August 2014
Volume 14, Issue 10
Free
Vision Sciences Society Annual Meeting Abstract  |   August 2014
Expectations of faces and words differentially activate the primary visual cortex
Author Affiliations
  • Jiangang Liu
    School of Computer and Information Technology, Beijing Jiaotong University, Beijing, 100044, China.
  • Xin Jiang
    School of Computer and Information Technology, Beijing Jiaotong University, Beijing, 100044, China.
  • Pu Zheng
    Dr. Eric Jackman Institute of Child Study, University of Toronto, Toronto, Ontario, Canada
  • Kang Lee
    Dr. Eric Jackman Institute of Child Study, University of Toronto, Toronto, Ontario, Canada
Journal of Vision August 2014, Vol.14, 123. doi:10.1167/14.10.123
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      Jiangang Liu, Xin Jiang, Pu Zheng, Kang Lee; Expectations of faces and words differentially activate the primary visual cortex. Journal of Vision 2014;14(10):123. doi: 10.1167/14.10.123.

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Abstract

It has been well established that top-down influence plays an important role in processing of objects with which we have high level of expertise. One example is that expectation of visual input of faces or words facilitates the detection of the exemplars from these categories. Recent fMRI studies revealed that responses of some category-specific regions in the ventral occipitotemporal cortex (VOT) can be enhanced by top-down expectations without the presence of real stimuli. However, it is unclear whether such top-down expectations also activate the primary visual cortex differentially. Here we manipulated the participants expectation of object categories (i.e., faces versus words) to address this question. We had two within-subject tasks: the face task and the word task. Each task included a training period and a testing period. For the face task, the training period included increasingly noisy faces and the test period included pure-noise images. For the word task, the training period included increasingly noisy words and the test period included the same pure-noise images as in the face task. Participants were misled that in the testing period 50% of the pure-noise images contained faces or words respectively, and they must detect them. We trained support vector machines (SVM) on the fMRI data scanned during the training periods of the face and word tasks and then tested the learned models with the fMRI data from the testing periods. We found that the discriminant accuracy was 76.57% for V1, 89.64% for V2, and 89.92% for V3~V5. In addition, in the face- and words-preferential areas of VOT (i.e., FFA and VWFA), the accuracy was 61.36%. Our findings suggest that top-down expectations of faces or words can activate the primary visual cortex with even greater differentiation than the face- or word-preferential areas in the VOT.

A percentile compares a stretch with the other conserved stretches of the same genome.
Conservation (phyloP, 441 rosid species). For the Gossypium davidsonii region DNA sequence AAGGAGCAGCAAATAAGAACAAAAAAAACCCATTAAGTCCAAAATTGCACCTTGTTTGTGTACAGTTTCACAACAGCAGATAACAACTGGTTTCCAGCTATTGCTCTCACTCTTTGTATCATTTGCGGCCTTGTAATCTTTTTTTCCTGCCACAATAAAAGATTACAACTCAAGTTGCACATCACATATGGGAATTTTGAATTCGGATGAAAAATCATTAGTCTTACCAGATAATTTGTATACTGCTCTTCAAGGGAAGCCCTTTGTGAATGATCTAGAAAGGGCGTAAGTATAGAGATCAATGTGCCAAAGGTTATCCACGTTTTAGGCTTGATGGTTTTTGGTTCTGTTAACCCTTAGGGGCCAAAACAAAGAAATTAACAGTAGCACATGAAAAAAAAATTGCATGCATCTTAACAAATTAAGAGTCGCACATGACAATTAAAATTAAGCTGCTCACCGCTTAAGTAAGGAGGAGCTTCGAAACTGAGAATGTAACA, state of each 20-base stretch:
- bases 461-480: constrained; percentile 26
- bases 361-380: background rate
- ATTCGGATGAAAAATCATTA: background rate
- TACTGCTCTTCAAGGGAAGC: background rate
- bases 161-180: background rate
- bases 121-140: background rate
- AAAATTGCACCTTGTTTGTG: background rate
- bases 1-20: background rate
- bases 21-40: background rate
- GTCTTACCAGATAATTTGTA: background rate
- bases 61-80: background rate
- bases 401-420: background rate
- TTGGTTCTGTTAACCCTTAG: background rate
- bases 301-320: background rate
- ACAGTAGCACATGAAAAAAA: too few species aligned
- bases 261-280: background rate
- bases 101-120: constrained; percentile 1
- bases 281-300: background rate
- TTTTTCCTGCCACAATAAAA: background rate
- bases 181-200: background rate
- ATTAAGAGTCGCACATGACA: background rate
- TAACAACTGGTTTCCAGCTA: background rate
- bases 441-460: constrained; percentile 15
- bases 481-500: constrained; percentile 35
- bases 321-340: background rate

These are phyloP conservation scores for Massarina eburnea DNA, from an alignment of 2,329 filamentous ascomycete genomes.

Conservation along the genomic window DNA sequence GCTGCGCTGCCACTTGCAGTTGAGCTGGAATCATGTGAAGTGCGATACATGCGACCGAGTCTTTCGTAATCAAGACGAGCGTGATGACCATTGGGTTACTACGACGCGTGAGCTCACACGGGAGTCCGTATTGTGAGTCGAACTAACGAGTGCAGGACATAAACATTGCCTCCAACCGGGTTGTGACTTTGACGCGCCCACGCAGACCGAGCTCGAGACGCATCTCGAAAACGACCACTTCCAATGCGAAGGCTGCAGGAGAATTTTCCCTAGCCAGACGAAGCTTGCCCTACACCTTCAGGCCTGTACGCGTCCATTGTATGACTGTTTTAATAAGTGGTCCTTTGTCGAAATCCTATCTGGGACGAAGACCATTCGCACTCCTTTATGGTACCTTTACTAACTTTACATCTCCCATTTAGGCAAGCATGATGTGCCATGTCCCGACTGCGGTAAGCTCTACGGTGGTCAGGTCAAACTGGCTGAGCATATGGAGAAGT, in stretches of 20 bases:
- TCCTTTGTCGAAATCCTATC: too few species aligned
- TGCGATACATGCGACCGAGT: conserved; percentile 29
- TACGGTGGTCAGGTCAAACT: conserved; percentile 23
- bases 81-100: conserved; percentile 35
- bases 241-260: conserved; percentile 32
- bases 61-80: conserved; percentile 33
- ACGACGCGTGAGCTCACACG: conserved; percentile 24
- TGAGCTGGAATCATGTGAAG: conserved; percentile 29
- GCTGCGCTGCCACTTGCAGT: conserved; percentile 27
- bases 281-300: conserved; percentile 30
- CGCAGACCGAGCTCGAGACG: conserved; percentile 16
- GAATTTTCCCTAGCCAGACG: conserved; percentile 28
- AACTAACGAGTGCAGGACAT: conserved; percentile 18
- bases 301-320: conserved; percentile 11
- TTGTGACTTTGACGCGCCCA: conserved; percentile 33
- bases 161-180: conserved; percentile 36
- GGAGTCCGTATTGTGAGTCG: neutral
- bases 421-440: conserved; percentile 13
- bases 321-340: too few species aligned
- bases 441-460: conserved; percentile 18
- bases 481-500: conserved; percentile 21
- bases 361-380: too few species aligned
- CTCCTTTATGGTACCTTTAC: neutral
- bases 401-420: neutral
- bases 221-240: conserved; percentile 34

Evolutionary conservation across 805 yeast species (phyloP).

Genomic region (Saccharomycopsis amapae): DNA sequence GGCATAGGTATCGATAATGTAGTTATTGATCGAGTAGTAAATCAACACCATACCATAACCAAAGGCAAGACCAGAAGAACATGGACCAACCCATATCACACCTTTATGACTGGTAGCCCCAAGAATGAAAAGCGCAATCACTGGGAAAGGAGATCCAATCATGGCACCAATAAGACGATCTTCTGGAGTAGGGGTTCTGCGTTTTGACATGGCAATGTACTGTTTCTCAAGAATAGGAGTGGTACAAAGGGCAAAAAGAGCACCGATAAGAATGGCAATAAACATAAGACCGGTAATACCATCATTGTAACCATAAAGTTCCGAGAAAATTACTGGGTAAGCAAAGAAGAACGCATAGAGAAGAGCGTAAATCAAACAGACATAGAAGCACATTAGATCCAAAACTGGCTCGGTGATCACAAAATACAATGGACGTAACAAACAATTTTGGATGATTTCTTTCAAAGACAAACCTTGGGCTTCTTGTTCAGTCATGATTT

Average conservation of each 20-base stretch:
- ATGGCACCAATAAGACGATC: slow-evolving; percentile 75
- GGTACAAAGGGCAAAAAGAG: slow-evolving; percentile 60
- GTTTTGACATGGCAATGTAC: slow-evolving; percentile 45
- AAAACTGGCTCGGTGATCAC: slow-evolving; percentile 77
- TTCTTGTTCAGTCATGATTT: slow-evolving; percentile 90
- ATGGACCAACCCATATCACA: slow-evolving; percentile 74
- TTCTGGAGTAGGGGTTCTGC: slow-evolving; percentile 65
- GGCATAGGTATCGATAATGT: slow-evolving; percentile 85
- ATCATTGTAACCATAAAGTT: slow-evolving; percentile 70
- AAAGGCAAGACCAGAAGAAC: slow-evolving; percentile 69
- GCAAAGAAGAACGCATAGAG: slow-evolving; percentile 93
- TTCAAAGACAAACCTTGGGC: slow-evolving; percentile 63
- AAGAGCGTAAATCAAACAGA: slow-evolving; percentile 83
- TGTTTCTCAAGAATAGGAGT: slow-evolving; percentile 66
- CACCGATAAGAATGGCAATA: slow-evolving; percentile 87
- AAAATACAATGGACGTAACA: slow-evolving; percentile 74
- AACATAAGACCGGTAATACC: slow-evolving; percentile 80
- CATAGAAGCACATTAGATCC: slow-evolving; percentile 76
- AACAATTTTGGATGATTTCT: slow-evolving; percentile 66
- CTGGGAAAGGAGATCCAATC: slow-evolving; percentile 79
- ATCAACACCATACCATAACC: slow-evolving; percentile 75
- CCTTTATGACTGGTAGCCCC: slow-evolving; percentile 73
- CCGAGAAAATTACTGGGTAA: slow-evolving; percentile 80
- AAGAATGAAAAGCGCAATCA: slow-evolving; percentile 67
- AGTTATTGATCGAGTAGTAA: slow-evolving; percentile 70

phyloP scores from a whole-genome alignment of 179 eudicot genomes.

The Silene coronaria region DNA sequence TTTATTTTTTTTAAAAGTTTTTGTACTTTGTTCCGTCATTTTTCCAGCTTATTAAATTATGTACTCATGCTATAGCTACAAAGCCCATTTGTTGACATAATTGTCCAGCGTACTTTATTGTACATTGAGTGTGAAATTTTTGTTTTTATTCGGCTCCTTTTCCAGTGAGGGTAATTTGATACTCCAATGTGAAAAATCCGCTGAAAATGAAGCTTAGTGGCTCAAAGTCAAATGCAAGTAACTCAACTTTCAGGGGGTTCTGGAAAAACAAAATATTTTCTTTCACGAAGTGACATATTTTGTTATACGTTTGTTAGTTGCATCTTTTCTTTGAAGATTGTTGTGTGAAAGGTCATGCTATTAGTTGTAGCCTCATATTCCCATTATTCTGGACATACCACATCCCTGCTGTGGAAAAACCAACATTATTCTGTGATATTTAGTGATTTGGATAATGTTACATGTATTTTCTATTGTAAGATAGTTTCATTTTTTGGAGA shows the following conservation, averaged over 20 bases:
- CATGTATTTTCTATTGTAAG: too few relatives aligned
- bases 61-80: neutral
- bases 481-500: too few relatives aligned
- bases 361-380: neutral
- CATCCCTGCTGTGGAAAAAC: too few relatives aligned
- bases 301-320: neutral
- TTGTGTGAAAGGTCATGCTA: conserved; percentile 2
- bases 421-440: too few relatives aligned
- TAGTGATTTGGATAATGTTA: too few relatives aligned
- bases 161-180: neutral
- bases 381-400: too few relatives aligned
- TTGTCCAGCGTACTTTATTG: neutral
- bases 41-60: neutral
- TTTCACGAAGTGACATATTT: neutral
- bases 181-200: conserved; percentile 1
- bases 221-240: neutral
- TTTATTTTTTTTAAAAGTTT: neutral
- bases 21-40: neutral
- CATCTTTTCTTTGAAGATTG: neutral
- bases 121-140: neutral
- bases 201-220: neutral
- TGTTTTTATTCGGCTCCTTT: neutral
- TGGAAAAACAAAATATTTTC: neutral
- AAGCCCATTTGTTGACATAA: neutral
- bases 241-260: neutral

Meeting abstract presented at VSS 2014

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